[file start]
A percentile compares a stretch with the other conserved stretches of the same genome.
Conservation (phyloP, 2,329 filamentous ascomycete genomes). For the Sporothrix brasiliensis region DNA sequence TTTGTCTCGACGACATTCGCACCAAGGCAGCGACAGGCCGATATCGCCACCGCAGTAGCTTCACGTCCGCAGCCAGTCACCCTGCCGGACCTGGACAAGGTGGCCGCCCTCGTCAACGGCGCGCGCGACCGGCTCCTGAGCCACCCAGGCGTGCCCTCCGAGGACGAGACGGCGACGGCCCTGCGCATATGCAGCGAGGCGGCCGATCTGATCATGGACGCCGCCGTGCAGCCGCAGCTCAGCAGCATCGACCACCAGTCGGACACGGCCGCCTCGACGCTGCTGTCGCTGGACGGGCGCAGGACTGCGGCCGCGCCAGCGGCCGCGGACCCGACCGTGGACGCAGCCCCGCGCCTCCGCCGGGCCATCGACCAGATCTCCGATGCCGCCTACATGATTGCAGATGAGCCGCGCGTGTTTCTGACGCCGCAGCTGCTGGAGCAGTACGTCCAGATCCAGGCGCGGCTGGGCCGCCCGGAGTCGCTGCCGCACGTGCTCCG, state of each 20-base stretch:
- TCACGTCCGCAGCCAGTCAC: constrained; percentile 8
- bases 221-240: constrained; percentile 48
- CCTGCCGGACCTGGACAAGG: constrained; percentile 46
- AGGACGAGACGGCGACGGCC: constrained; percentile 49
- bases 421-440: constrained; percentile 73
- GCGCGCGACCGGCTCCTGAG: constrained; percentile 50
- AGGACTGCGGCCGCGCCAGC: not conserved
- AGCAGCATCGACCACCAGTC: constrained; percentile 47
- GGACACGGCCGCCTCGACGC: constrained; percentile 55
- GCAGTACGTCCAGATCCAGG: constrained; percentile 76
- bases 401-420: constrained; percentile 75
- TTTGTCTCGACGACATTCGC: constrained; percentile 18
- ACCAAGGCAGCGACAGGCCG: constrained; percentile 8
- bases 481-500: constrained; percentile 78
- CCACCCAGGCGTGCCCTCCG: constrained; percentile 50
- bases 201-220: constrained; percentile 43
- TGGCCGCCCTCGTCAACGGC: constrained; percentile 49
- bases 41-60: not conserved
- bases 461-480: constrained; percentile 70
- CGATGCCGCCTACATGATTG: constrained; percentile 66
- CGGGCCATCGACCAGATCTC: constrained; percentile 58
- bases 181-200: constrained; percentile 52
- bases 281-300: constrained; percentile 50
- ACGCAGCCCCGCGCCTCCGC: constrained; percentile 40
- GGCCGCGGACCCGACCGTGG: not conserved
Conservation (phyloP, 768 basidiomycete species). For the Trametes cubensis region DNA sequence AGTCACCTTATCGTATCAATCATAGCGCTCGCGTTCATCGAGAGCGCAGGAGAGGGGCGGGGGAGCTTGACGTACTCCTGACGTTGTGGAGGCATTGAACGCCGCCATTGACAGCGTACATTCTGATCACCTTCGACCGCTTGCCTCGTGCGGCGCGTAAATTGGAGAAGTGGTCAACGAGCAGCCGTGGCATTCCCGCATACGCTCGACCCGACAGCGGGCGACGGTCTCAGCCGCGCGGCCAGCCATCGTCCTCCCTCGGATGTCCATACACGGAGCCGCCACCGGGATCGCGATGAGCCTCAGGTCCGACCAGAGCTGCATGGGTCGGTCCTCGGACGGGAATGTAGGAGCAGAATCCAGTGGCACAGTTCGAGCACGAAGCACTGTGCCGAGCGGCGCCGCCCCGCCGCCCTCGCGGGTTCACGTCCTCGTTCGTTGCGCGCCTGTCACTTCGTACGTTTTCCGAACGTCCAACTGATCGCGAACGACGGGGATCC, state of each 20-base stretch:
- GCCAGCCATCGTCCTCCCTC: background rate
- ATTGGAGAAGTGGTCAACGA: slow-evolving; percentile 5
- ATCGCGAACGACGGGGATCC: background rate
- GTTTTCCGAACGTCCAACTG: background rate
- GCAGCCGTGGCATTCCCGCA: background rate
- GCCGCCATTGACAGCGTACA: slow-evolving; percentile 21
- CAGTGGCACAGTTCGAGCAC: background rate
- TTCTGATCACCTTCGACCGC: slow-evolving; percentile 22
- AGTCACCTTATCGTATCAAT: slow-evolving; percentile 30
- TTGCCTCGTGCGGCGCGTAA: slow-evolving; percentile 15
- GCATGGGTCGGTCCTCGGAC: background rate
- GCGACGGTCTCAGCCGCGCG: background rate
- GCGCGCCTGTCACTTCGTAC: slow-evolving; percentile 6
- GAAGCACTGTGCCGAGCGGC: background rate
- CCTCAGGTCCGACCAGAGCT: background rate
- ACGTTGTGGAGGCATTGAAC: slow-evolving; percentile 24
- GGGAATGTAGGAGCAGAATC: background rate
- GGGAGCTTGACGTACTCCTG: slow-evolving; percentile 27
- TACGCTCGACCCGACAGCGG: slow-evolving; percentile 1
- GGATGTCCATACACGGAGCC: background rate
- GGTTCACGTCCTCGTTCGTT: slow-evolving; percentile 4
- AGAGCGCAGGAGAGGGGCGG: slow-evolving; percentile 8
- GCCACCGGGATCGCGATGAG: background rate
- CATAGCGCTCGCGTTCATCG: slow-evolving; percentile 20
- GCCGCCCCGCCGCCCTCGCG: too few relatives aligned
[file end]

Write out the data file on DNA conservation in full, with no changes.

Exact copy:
A percentile compares a stretch with the other conserved stretches of the same genome.
Conservation (phyloP, 2,329 filamentous ascomycete genomes). For the Sporothrix brasiliensis region DNA sequence TTTGTCTCGACGACATTCGCACCAAGGCAGCGACAGGCCGATATCGCCACCGCAGTAGCTTCACGTCCGCAGCCAGTCACCCTGCCGGACCTGGACAAGGTGGCCGCCCTCGTCAACGGCGCGCGCGACCGGCTCCTGAGCCACCCAGGCGTGCCCTCCGAGGACGAGACGGCGACGGCCCTGCGCATATGCAGCGAGGCGGCCGATCTGATCATGGACGCCGCCGTGCAGCCGCAGCTCAGCAGCATCGACCACCAGTCGGACACGGCCGCCTCGACGCTGCTGTCGCTGGACGGGCGCAGGACTGCGGCCGCGCCAGCGGCCGCGGACCCGACCGTGGACGCAGCCCCGCGCCTCCGCCGGGCCATCGACCAGATCTCCGATGCCGCCTACATGATTGCAGATGAGCCGCGCGTGTTTCTGACGCCGCAGCTGCTGGAGCAGTACGTCCAGATCCAGGCGCGGCTGGGCCGCCCGGAGTCGCTGCCGCACGTGCTCCG, state of each 20-base stretch:
- TCACGTCCGCAGCCAGTCAC: constrained; percentile 8
- bases 221-240: constrained; percentile 48
- CCTGCCGGACCTGGACAAGG: constrained; percentile 46
- AGGACGAGACGGCGACGGCC: constrained; percentile 49
- bases 421-440: constrained; percentile 73
- GCGCGCGACCGGCTCCTGAG: constrained; percentile 50
- AGGACTGCGGCCGCGCCAGC: not conserved
- AGCAGCATCGACCACCAGTC: constrained; percentile 47
- GGACACGGCCGCCTCGACGC: constrained; percentile 55
- GCAGTACGTCCAGATCCAGG: constrained; percentile 76
- bases 401-420: constrained; percentile 75
- TTTGTCTCGACGACATTCGC: constrained; percentile 18
- ACCAAGGCAGCGACAGGCCG: constrained; percentile 8
- bases 481-500: constrained; percentile 78
- CCACCCAGGCGTGCCCTCCG: constrained; percentile 50
- bases 201-220: constrained; percentile 43
- TGGCCGCCCTCGTCAACGGC: constrained; percentile 49
- bases 41-60: not conserved
- bases 461-480: constrained; percentile 70
- CGATGCCGCCTACATGATTG: constrained; percentile 66
- CGGGCCATCGACCAGATCTC: constrained; percentile 58
- bases 181-200: constrained; percentile 52
- bases 281-300: constrained; percentile 50
- ACGCAGCCCCGCGCCTCCGC: constrained; percentile 40
- GGCCGCGGACCCGACCGTGG: not conserved
Conservation (phyloP, 768 basidiomycete species). For the Trametes cubensis region DNA sequence AGTCACCTTATCGTATCAATCATAGCGCTCGCGTTCATCGAGAGCGCAGGAGAGGGGCGGGGGAGCTTGACGTACTCCTGACGTTGTGGAGGCATTGAACGCCGCCATTGACAGCGTACATTCTGATCACCTTCGACCGCTTGCCTCGTGCGGCGCGTAAATTGGAGAAGTGGTCAACGAGCAGCCGTGGCATTCCCGCATACGCTCGACCCGACAGCGGGCGACGGTCTCAGCCGCGCGGCCAGCCATCGTCCTCCCTCGGATGTCCATACACGGAGCCGCCACCGGGATCGCGATGAGCCTCAGGTCCGACCAGAGCTGCATGGGTCGGTCCTCGGACGGGAATGTAGGAGCAGAATCCAGTGGCACAGTTCGAGCACGAAGCACTGTGCCGAGCGGCGCCGCCCCGCCGCCCTCGCGGGTTCACGTCCTCGTTCGTTGCGCGCCTGTCACTTCGTACGTTTTCCGAACGTCCAACTGATCGCGAACGACGGGGATCC, state of each 20-base stretch:
- GCCAGCCATCGTCCTCCCTC: background rate
- ATTGGAGAAGTGGTCAACGA: slow-evolving; percentile 5
- ATCGCGAACGACGGGGATCC: background rate
- GTTTTCCGAACGTCCAACTG: background rate
- GCAGCCGTGGCATTCCCGCA: background rate
- GCCGCCATTGACAGCGTACA: slow-evolving; percentile 21
- CAGTGGCACAGTTCGAGCAC: background rate
- TTCTGATCACCTTCGACCGC: slow-evolving; percentile 22
- AGTCACCTTATCGTATCAAT: slow-evolving; percentile 30
- TTGCCTCGTGCGGCGCGTAA: slow-evolving; percentile 15
- GCATGGGTCGGTCCTCGGAC: background rate
- GCGACGGTCTCAGCCGCGCG: background rate
- GCGCGCCTGTCACTTCGTAC: slow-evolving; percentile 6
- GAAGCACTGTGCCGAGCGGC: background rate
- CCTCAGGTCCGACCAGAGCT: background rate
- ACGTTGTGGAGGCATTGAAC: slow-evolving; percentile 24
- GGGAATGTAGGAGCAGAATC: background rate
- GGGAGCTTGACGTACTCCTG: slow-evolving; percentile 27
- TACGCTCGACCCGACAGCGG: slow-evolving; percentile 1
- GGATGTCCATACACGGAGCC: background rate
- GGTTCACGTCCTCGTTCGTT: slow-evolving; percentile 4
- AGAGCGCAGGAGAGGGGCGG: slow-evolving; percentile 8
- GCCACCGGGATCGCGATGAG: background rate
- CATAGCGCTCGCGTTCATCG: slow-evolving; percentile 20
- GCCGCCCCGCCGCCCTCGCG: too few relatives aligned